"And you're just going to leave me here? In the desert? With no water?" His bruised and swollen face was trying to make her feel guilty, she could tell, even though it was hard for him to actually make an expression because of all the swelling.
"Oh no," she said, exasperated. "No, you don't. Don't you put the guilts on me. You are no concern of mine. I am not in any way responsible for your fate; I have enough on my plate looking after me."
"I have no horse. No food. No water." He was all but counting off on his fingers. "No clothing. How long do you think I'll last out here? You'd leave a man to die alone in the desert?"
Her ire was pricked. Wasn't she coping with enough? She didn't see why she should have to take responsibility for him on top of everything else. She had her own problems. Lots of them. Big ones, armed to the teeth. Not to mention that she was dying of thirst.
"I didn't put you here," she reminded him. "It's none of my business why you don't have so much as a stitch of clothing on. I didn't take your horse and your tack and your canteen. I didn't beat you black-and-blue. Besides, for all I know, you deserved it."
"I didn't." He was looking downright surly now.
Ava's head hurt. She was burning hot and cold with thirst fever, and she kept thinking senselessly about the posse of men riding north, away from her. Now she'd never catch up to them. Because she'd be dead. In the desert. She yanked at the brim of her hat. Goddamn it all to hell. She couldn't seem to catch a break.
"You can't leave me here. I can't even see," the Indian growled at her.
"Well, if you could see, you'd see that I ain't impressed, not by any of this nonsense." She used her sternest voice. Men. They were just so difficult. It didn't matter if they were white or Indian or blue in the face; they were more trouble than they were worth. Demanding, self-focused, bossy, needy. It was all me me me. No one looked after her; so she didn't see why she should look after him.
"I can't help you," she told him stiffly. "I'm in dire circumstances myself. I wish you all the best, but I'm no help to you. I'm sure someone else will come along directly who does have water and can offer you some assistance." She'd come over all formal. She was keenly aware of the ridiculousness of the whole thing, getting uppity with a battered Indian in the middle of nowhere. While they both died of thirst.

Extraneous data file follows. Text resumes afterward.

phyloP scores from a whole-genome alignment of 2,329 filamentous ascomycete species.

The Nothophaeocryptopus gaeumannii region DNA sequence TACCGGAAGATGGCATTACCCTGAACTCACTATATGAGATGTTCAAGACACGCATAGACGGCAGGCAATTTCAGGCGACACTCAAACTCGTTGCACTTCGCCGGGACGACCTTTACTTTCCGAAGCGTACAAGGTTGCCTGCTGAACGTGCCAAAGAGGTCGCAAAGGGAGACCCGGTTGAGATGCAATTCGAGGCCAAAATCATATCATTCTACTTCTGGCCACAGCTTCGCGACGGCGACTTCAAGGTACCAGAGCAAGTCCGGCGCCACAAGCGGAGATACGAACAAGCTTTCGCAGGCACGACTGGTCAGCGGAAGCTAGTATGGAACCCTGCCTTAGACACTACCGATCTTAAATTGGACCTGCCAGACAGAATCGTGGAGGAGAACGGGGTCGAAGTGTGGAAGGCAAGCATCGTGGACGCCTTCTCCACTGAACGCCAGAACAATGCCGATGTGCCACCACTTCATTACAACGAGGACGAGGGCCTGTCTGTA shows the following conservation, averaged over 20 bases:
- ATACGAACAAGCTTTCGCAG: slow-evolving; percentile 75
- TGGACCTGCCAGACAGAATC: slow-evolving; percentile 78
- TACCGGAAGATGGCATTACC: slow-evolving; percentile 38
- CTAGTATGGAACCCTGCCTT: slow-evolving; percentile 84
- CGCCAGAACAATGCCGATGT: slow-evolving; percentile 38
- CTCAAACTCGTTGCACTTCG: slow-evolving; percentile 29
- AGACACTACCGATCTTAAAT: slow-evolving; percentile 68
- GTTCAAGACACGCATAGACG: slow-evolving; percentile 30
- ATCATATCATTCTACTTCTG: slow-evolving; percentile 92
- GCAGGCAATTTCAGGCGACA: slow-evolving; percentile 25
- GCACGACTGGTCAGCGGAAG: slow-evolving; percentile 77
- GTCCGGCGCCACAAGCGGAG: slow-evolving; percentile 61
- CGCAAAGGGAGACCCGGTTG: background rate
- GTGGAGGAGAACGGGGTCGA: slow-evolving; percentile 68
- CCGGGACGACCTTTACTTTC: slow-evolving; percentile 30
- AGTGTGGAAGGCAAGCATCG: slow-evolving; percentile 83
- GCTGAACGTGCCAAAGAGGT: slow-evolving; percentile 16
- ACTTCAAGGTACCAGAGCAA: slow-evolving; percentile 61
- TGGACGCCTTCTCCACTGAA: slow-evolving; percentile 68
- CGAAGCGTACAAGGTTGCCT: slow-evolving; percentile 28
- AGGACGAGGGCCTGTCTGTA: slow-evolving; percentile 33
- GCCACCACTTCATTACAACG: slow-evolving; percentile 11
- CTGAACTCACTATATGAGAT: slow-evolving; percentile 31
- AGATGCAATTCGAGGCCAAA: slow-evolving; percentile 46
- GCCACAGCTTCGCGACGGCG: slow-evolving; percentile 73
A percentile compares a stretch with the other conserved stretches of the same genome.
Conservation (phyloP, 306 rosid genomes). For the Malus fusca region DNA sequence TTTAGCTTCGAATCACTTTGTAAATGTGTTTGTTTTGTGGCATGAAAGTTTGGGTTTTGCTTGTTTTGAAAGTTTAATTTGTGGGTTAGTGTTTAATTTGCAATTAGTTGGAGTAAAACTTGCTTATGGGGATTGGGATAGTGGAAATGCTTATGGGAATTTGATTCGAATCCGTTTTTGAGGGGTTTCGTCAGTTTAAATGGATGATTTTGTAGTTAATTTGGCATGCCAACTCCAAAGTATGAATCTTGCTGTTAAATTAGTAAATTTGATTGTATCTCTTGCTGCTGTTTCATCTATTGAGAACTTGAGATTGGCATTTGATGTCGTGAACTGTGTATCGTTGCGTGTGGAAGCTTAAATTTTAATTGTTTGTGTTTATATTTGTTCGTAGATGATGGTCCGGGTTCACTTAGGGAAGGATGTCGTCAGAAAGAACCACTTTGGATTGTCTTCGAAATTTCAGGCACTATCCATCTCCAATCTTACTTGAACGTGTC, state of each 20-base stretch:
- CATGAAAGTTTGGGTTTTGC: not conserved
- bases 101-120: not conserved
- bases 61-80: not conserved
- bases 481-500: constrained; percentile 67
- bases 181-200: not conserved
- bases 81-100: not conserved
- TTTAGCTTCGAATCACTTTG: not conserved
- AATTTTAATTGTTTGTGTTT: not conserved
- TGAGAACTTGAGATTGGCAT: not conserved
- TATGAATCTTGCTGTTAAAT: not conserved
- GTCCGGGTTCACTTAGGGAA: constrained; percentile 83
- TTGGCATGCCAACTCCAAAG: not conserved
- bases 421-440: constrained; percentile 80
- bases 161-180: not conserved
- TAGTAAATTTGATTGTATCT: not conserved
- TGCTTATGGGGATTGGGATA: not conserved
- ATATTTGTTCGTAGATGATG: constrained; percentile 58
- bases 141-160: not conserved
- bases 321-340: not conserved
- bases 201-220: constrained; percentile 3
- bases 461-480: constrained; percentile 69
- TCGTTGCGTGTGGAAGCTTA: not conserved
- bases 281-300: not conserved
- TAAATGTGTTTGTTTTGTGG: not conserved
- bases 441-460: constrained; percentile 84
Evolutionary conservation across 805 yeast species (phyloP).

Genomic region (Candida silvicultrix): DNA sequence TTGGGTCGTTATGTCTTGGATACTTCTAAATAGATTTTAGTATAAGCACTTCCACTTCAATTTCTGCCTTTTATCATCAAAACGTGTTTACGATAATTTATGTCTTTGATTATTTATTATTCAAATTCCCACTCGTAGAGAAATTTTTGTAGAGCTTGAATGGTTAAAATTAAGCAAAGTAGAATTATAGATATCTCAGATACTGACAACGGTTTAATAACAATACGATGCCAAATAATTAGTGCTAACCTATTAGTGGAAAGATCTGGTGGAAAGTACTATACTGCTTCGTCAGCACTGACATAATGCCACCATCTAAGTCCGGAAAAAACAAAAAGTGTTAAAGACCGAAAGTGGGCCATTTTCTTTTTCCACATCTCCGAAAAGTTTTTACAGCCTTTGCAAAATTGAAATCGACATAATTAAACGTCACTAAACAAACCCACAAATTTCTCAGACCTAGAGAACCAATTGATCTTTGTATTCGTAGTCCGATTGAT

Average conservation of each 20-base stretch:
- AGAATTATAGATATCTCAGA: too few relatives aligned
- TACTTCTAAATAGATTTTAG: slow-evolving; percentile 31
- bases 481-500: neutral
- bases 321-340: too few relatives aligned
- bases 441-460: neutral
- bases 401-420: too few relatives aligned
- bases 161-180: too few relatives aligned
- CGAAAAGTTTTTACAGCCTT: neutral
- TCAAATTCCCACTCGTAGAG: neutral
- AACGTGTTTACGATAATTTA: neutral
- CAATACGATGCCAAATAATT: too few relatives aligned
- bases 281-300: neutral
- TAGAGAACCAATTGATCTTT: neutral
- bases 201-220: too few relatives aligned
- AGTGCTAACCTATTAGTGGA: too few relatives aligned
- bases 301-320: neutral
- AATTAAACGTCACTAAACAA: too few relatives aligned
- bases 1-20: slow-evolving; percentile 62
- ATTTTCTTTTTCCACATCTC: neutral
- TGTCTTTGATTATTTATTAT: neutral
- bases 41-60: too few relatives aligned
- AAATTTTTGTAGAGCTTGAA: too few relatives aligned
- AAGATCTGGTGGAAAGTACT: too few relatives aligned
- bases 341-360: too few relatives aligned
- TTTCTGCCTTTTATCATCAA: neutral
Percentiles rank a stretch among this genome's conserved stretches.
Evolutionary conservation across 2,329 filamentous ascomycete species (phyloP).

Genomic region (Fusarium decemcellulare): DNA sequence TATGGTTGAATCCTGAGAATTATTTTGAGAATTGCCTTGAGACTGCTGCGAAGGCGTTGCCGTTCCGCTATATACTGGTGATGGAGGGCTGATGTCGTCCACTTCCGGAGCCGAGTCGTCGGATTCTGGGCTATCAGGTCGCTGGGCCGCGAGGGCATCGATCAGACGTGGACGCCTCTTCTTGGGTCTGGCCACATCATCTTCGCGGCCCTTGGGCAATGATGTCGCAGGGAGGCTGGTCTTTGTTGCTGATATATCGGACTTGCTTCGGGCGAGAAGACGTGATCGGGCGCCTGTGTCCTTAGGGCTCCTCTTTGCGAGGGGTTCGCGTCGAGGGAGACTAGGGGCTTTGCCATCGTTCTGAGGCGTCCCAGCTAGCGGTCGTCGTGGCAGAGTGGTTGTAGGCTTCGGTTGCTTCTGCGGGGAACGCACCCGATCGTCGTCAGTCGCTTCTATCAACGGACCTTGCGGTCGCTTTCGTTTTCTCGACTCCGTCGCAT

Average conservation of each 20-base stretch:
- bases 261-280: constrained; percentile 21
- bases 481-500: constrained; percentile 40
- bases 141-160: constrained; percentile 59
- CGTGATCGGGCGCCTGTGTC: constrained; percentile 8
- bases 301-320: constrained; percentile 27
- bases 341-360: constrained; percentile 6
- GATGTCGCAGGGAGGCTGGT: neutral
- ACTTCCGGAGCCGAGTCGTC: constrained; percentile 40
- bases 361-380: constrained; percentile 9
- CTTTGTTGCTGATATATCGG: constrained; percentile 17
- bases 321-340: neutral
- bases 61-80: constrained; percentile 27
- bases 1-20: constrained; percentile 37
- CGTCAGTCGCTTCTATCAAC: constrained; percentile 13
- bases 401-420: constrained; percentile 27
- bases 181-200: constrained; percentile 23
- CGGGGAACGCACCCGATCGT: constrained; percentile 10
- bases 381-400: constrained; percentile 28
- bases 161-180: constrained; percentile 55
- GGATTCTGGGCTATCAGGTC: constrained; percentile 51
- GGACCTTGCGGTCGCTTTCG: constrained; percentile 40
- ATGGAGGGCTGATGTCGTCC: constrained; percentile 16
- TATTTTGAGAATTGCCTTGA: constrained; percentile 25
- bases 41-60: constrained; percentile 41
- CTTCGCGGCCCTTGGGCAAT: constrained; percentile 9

Her life was absurd.
But then it always had been.
He snorted. "Someone else will come along? It's some kind of miracle that you came along."
"Miracle? Curse is more accurate." She hadn't meant to say that aloud. She'd meant to bid him good day and ride off, but here she was, still having this insane conversation. It was only encouraging him.
"If you ride away, you'll have my death on your conscience," he warned her. "You'll be complicit. It's manslaughter."
Complicit. Manslaughter. Jesus wept, the man spoke like a lawyer. And he was out-uppitying her.
"Well, I won't feel bad about it for long," she retorted, "as I'm liable to die out here myself in the next couple of days." She paused as a thought struck her. "Maybe I'm already dead." This seemed a likely possibility now that she thought of it. She'd expired of thirst in the desert and was doomed to roam it for all eternity, looking for water. And to get stuck arguing with dead Indians. Because if she was dead, so was he. They were just a couple of cranky ghosts.
"If you go, I'm doomed," he said darkly, talking right over the top of her.
If he was a ghost, he was a yappy one-that was for sure. Where did he get the energy? It made her throbbing head hurt.
"It's tantamount to murder."
Tantamount. There he went, being all lawyerly again.
Did Indians have lawyers? Probably. They had laws and rules just like everyone else-someone had to be in charge of all that.
Trust her to find a lawyer in the middle of nowhere.
"If you leave me, I'll die slowly, in enormous pain," he continued. "And then I'll haunt you."
"You're already haunting me," she muttered. Just ride away. She didn't know this Apache ghost from Adam. She didn't owe him anything.
But tantamount to murder . . . Jesus wept. Now she had an image in her head. If she rode off, he'd return to squatting on the griddle-plate-hot ground, crisping in the hot sun. He'd die alone, with no one to talk lawyer talk to. The carrion birds would come, and eventually his bones would bleach and be blown by the winds. And no one would ever know what had happened to him.
Goddamn. This was all LeFoy's fault. If it wasn't for him and his Great Hunt, she wouldn't even be here. She'd be safe and sound in San Francisco, taking some rest and enjoying the cool sea breezes. She wouldn't be doing anything that was tantamount to murder.
"Fine," she said through clenched teeth, "but I'm only taking you as far as the next humans. I don't care if it's your tribe, or white people, or some old coot out hunting jackrabbits."
"It's unlikely to be my people."